Shelby walked out, and I was alone with my thoughts and my bag of terror. I pulled my jean jacket out of the bag, only to realize it wasn’t mine. Great, my jacket isn’t ruined, it’s gone. I fished around in the pockets to see if I could find anything that could tell me a little bit about the person who hit me. I reached into the right front pocket of the jacket, and felt a smooth, leather-like notebook, about the size of an index card. I pulled it out of the pocket and held it for a moment before I opened it. It was a small black notebook with a leather shell. The side of the pages were gold, and it had a small black ribbon for a bookmark. I knew what I was doing was an invasion of privacy, but I didn’t care at this point. I took a deep breath (which hurt, by the way) and opened the notebook to the page that was bookmarked. What I found caught me completely by surprise and made me giddy with joy.

The page I opened to contained a fully scratched-off scratch ticket. A WINNING scratch ticket. Let me go further… a winning $20,000 scratch ticket. The person who drunkenly drove into the side of my car was going to redeem this winning scratch ticket when they almost killed me. I wonder if this would bring me bad karma if I kept this… I could really use $20,000…

I sat there considering my options. I could keep the ticket, and be $20,000 richer, but possibly be shunned to the depths of Hades upon my demise, or I could return the ticket to someone who clearly didn’t care about the lives of other people. I deserve to keep this. This guy almost killed me, why should I do anything to help him? The moral dilemma continued inside my head for another hour.

I decided to browse this mysterious notebook a little bit more. I flipped to the first page and realized very quickly that this man was documenting his recovery journey. Each page was labeled with how many days he had been sober, and listed on each page was a list of things he was grateful for. I flipped to two days ago – the day before the accident. The page was empty except for four words written at the top of the page: I’ll do better tomorrow. He was on day 75 before that day.

My heart felt like it sank in my chest. I thought about my mother who is an alcoholic, and I know how hard it is to beat this disease. I’ve seen the demons from the front row, and I wouldn’t wish this on anyone – not even someone who almost killed me. I have to return it.

Just as that thought entered my mind, Shelby walked in.

“How are you feeling, honey?” She asked, and I could tell she genuinely cared about the answer.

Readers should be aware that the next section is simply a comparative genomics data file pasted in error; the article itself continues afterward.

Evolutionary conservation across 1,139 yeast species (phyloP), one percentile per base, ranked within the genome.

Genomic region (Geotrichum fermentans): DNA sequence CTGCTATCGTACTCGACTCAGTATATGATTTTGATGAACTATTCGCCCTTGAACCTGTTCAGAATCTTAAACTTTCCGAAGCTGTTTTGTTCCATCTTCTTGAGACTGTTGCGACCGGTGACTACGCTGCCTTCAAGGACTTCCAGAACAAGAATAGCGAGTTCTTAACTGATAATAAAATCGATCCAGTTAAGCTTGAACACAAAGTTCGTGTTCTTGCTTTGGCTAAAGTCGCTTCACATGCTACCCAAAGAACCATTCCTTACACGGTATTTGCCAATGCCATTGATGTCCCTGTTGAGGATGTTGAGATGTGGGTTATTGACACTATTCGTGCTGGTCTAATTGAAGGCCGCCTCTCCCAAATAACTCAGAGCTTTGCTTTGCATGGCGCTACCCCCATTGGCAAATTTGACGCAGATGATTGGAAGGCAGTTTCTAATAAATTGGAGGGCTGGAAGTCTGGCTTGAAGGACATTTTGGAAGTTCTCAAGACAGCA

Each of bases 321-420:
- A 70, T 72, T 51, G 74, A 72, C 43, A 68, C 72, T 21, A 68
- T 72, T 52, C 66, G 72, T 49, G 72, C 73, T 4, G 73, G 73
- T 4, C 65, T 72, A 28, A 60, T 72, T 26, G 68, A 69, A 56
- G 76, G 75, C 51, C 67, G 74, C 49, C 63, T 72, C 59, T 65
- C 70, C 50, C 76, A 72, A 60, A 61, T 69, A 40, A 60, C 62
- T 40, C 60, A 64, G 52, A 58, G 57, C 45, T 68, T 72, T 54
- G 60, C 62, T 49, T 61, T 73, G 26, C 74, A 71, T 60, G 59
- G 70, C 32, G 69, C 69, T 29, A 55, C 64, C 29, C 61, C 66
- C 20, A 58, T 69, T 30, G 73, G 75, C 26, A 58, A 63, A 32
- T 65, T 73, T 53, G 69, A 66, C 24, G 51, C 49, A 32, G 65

“I feel okay, but I was going through this bag of my belongings, and this jacket isn’t mine. It must belong to the other person that was in the accident. Can you get it back to him?” There goes $20,000. Just let it go.

“Oh, that has never happened before. Yes, I’ll make sure it gets back to him.” Shelby said with an expression on her face that vaguely resembled pride.

“Great, thank you. I went through the pockets and I found a journal of his sobriety. He was 75 days sober the day before he hit me. He was trying.”

Shelby just smiled as if she understood how I was feeling. I handed her the jacket and the notebook, and she walked out of the room.

The next couple of days passed, and it was time to go home and take care of myself. I thought about the man and the notebook several times throughout the day and found myself hoping he was okay. I know it seems backwards, but good people are not good conditionally, and I put all my effort into being a great person.

I gathered up my belongings, asked the hospital to call me a taxi, and I headed home with a shoulder sling and a neck brace – fashionable, right? I was feeling pretty normal for the most part, with sharp pangs in random parts of my body throughout the day. The taxi driver rounded the corner to my apartment building, and as I saw my home, I felt so excited to be there.

To bring some normalcy into my life, I checked the mail before I went inside. My mailbox was full of weekly grocery flyers and bills as usual, but there was a piece of mail in my mailbox that didn’t have a stamp on it, and only my first name was scribbled on the envelope. Inside the envelope was the winning $20,000 scratch ticket that I had returned to the owner a few days earlier, and a note from the small black notebook that read:


You returned this to me at a time when most people would have kept it. This is for you. Please use it for something you’ve always wanted. I’m so sorry.


I stood there crying at my mailbox and realized my entire life had just changed, and as bizarre as it sounds, I was grateful for all of it.

Read next: 'Chocolate Kisses'
Nicole Rogers
See all posts by Nicole Rogers